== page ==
Indeed, in Putin’s Russia, political opponents – those who aren’t fortunate enough to be exiled for decades to Siberian work camps – are simply murdered. There is no concept of minority rights. The territory of neighboring countries is forcefully annexed; and brutal dictators, like Syria’s Bashar Assad, enjoy Russian military support.

Trump’s “bromance” with Putin has long been troubling. Last year, when Joe Scarborough confronted Trump about Putins’s extensive record of atrocities, Trump’s answer was chilling: “Well, I think that our country does plenty of killing, too, Joe.” He added, “I’ve always felt fine about Putin. He’s a strong leader. He’s a powerful leader.”

Now, after his obsequious conduct at the G-20 meeting, Trump has shown himself to be much more than Putin’s fanboy: He is Putin’s puppet, an apologist for the Kremlin.

An American president does not say he is “honored” to meet a foreign despot whose hands are dripping with innocent blood. An American president does not denounce another American president and disparage the American media on foreign soil. An American president does not discredit the unanimous findings of American intelligence agencies and instead countenance empty denials from the man who orchestrated an unprecedented attack on our most cherished institutions.

The president has demonstrated time and time again that he is unable to discharge the powers and duties of his office. What will it take for the likes of John McCain to stand up to Trump, to urge invocation of the 25th Amendment or call for impeachment?

By even suggesting the U.S. should work with Russia to stop cyberattacks, Trump offers to give aid and comfort to our nation’s adversary, the corrupt regime whose attack on our national election was tantamount to an act of war. Trump will not protect us from enemies foreign and domestic. Instead, he will deliver us to them. If that isn’t grounds for removal, I don’t know what is.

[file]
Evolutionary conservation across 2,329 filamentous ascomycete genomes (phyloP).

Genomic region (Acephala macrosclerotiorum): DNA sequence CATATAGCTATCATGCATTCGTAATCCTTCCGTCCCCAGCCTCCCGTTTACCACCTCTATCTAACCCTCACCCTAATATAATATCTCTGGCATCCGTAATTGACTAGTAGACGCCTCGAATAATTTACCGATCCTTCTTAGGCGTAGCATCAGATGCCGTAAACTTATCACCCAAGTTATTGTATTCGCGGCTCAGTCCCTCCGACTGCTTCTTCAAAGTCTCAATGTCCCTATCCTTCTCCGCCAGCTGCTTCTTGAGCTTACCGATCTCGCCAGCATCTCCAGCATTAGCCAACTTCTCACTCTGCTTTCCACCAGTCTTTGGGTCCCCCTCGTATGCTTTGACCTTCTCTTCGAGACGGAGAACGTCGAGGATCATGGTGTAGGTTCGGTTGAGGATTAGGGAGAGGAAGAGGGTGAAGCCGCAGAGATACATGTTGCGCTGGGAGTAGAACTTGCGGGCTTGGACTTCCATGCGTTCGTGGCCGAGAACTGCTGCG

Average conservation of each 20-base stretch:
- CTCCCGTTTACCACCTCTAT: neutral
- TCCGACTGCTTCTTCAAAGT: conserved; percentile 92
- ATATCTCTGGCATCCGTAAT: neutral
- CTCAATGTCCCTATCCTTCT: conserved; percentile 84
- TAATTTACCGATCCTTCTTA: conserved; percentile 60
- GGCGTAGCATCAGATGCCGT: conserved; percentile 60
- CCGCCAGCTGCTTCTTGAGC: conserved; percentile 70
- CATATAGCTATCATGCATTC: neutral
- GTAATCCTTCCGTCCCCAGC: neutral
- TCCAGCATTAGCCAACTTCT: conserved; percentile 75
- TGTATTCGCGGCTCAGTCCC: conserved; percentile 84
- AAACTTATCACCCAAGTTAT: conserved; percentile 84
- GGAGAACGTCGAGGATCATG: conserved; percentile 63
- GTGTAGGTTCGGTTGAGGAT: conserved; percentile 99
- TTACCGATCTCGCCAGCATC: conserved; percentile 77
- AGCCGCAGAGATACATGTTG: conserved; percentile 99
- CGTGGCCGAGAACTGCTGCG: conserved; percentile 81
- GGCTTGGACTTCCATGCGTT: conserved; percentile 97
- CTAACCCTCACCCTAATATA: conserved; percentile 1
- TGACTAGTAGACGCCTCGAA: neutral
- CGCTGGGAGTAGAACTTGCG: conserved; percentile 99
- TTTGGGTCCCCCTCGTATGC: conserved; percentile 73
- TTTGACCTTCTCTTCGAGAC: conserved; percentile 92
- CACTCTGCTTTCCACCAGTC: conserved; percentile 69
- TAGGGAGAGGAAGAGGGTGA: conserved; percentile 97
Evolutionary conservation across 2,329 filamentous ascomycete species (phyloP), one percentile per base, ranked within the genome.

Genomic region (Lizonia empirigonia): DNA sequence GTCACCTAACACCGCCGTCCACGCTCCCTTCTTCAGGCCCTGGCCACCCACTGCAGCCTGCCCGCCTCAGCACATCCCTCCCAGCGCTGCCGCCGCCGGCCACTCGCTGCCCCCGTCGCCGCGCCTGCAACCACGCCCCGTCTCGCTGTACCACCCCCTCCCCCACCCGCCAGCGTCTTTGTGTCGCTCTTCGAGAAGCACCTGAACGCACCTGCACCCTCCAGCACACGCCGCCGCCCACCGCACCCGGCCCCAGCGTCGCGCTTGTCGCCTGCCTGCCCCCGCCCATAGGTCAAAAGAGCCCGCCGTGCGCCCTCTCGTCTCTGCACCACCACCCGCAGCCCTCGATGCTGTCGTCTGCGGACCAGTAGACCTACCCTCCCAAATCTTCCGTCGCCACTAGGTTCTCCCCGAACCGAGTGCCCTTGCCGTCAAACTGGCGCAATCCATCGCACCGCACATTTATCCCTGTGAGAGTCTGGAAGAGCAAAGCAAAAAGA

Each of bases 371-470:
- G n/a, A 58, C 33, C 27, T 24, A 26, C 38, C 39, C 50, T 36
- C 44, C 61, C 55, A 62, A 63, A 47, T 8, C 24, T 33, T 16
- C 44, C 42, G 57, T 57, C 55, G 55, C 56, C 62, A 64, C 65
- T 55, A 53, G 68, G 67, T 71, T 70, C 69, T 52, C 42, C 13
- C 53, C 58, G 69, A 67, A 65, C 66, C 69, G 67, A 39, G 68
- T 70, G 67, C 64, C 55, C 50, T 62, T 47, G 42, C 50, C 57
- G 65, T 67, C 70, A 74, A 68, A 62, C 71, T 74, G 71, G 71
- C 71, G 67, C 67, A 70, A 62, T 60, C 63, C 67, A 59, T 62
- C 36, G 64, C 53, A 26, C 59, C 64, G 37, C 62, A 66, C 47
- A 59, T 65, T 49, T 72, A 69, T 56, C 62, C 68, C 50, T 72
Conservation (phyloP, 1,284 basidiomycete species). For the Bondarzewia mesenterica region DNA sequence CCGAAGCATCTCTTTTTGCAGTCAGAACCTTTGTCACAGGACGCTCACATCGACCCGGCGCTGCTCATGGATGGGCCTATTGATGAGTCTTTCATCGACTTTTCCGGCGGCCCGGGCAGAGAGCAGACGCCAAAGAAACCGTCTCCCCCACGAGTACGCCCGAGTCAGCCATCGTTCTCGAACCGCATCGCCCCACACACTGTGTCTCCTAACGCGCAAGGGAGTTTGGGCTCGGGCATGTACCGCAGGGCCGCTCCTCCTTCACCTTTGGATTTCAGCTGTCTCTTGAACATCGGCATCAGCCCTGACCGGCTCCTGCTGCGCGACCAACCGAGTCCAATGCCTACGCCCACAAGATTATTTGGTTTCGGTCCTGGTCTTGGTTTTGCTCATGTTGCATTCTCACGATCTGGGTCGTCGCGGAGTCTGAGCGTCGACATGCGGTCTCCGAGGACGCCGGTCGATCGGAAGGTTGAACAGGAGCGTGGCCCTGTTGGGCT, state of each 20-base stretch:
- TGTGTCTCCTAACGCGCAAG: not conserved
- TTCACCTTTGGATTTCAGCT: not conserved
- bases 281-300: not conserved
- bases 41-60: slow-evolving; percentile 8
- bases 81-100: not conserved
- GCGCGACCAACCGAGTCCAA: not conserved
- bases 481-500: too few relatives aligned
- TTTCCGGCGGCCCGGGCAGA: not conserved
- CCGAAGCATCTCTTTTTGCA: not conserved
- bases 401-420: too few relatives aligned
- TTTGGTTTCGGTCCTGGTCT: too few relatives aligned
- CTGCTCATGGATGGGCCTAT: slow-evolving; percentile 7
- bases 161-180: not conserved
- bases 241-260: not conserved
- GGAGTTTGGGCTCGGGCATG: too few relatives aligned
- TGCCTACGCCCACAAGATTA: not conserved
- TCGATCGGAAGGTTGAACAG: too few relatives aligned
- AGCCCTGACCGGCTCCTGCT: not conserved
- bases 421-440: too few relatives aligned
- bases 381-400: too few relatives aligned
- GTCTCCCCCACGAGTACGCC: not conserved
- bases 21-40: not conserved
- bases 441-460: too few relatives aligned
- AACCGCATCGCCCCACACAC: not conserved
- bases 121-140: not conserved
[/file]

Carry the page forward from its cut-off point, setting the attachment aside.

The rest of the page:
A fantasy while sleeping

carlson

Largely due to my Parkinson’s disease I have unusually vivid dreams. I don’t sleep walk, but I do sing, recite poetry, give speeches, get into fights and occasionally cut loose with a profanity.

When I awake I can recall in detail just what the dream was about.

For example, I awoke from a dream the other night by a sense that the house was moving and I was in an earthquake. There are earthquakes, and then there are earthquakes.

Turns out my dream processing was not all fantasy, that I was indeed experiencing a modest earthquake whose epicenter was only about 70 miles distant near Lincoln, Montana. Around 11:35 p.m. I snapped awake in time to see the entire house move slightly. To say the least it was surprising. As quakes go, this one was relatively weak and short (5.2 on the Richter scale and only about 15 seconds).

The dream I was having had a current context to it. Psychologists tell us we often “work on and process” challenges and problems confronting us while we sleep and dream. In my dream I was trying to work out what a probable solution could be to the debacle that Donald Trump, our 46th president, is presenting.

I’ve seen enough, heard enough and watched enough that I believe he will ultimately be impeached, and if he does not resign he will be convicted and removed as provided by the Constitution. That he lies constantly is incontestable. That he is deliberately trying to stomp on the media’s first amendment rights is undeniable.

That he has neither the historical sense nor the moral context to make decisions that could see literally millions of people die should frighten the bejesus out of any thinking person. That he is a misogynist with no respect for women has been demonstrated all too frequently.

The one due I will grant this inept and unqualified to be president individual is the obvious: he is one hell ‘uv a marketeer. He knows how to sell the Trump brand and operates on the thesis that as long as they spell his name correctly there is no such thing as bad news.

The exception though is he can’t take criticism - he can dish it out but he can’t take it.

So what’s the answer? In my dream I found the solution, but of course the cold face of reality will never see a scenario like my fantasy unfold. In the interest of promoting readers to come up with their own legal solution here is the fantasy interrupted by a real earthquake.